The problem with this thesis is that according to the information at our disposal, there simply are not enough elements to this scenario to make it probable or even possible, especially in relation to a Russian preemptive strike. We observe Russia’s behavior in Libya, Ukraine and now Syria and are left in little doubt that Moscow’s involvement in international affairs has increased exponentially in recent years. But it is always carried out in a proportionate way, accompanied by unceasing diplomatic overtures to Europe and the United States. The carrot and stick always feature prominently in Putin’s global vision of the foreign affairs for the Russian Federation.
Realistically, Moscow is well aware that the military build-up on its borders is not a significant threat and nor is the missile shield. Does this mean that Moscow, or even Beijing, are happy to be surrounded by the Atlantic Alliance’s bases? Of course not. But this does not automatically mean that the time has come for a final showdown of nuclear Armageddon.
Major analysts of Russians think-tanks have reached the same conclusions as set out above, namely, nuclear war is not convenient for anybody, especially NATO. The negative effects of such a conflict would not be limited to Russia. We must remember that the best deterrent, along with MAD, is a nuclear arsenal that is intact, functional, and is ready and deadly. This is exactly the thinking that the Russians have employed over the last 10 years concerning their nuclear stockpile, thanks in large part to NATO’s aggressiveness.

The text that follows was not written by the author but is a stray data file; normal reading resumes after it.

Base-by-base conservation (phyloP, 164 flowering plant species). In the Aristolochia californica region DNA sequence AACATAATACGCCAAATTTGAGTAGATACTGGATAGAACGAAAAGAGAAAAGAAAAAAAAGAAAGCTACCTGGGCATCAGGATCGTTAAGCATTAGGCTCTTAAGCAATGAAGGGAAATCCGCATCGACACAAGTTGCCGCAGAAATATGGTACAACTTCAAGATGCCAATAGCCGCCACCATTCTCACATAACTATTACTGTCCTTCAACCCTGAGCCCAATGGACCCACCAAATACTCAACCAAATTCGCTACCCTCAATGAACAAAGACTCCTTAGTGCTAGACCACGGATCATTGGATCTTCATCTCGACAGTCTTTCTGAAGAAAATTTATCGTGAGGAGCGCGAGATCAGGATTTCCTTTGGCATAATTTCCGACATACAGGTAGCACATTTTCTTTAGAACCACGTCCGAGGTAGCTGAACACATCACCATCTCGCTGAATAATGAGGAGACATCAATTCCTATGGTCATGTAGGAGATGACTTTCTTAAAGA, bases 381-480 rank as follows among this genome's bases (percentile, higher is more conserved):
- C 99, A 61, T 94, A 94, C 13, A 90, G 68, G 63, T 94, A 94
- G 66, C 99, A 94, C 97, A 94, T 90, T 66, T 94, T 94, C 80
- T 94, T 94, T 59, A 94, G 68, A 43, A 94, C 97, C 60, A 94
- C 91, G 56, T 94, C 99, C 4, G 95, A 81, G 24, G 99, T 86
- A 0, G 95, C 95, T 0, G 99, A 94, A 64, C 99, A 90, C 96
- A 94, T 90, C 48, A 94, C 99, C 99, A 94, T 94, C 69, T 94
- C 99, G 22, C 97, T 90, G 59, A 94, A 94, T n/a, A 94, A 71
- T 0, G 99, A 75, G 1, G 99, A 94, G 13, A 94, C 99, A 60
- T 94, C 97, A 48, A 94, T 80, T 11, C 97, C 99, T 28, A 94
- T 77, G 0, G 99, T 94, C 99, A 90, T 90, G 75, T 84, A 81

In short, the beating of the war drums by the neo conservative and neoliberals in relation to Russia is only another way to increase military spending and fatten their own pockets (the same scam is being used when addressing IS, Al Nusra Front/Al-Qaeda as a national threat). Moscow, however, has an excellent opportunity to pursue a military doctrine based on modernization, preparation for conventional and non confrontation with NATO, increasing its zones of influence in Asia, the Middle East, North Africa, the Caucasus, the Baltic and Black Seas the, Pacific Ocean, the North Pole and elsewhere.
Of course the danger of an accidental confrontation leading to nuclear escalation is a possibility that hangs over humanity, but even in this case, it seems difficult if not impossible to imagine that there would not be a phone call between Moscow and Washington to clarify an accidental situation and thereby prevent tens of millions of deaths.
The engine of the conflicts are money and power. A nuclear war would lead to the exact opposite: poverty, famine and a general absence (for the remnant of the world’s population) of any form of power. A nuclear war would mean the end of civilization as we know it, would mark the end of the financial profits, war, industry, energy, banking and other sectors of the global economy. It would mean the end of all hegemonies, regional or global.
The next time you read alarming news that speaks of an imminent Armageddon, take a deep breath and ask yourself who would benefit from such an eventuality? Now you know the answer.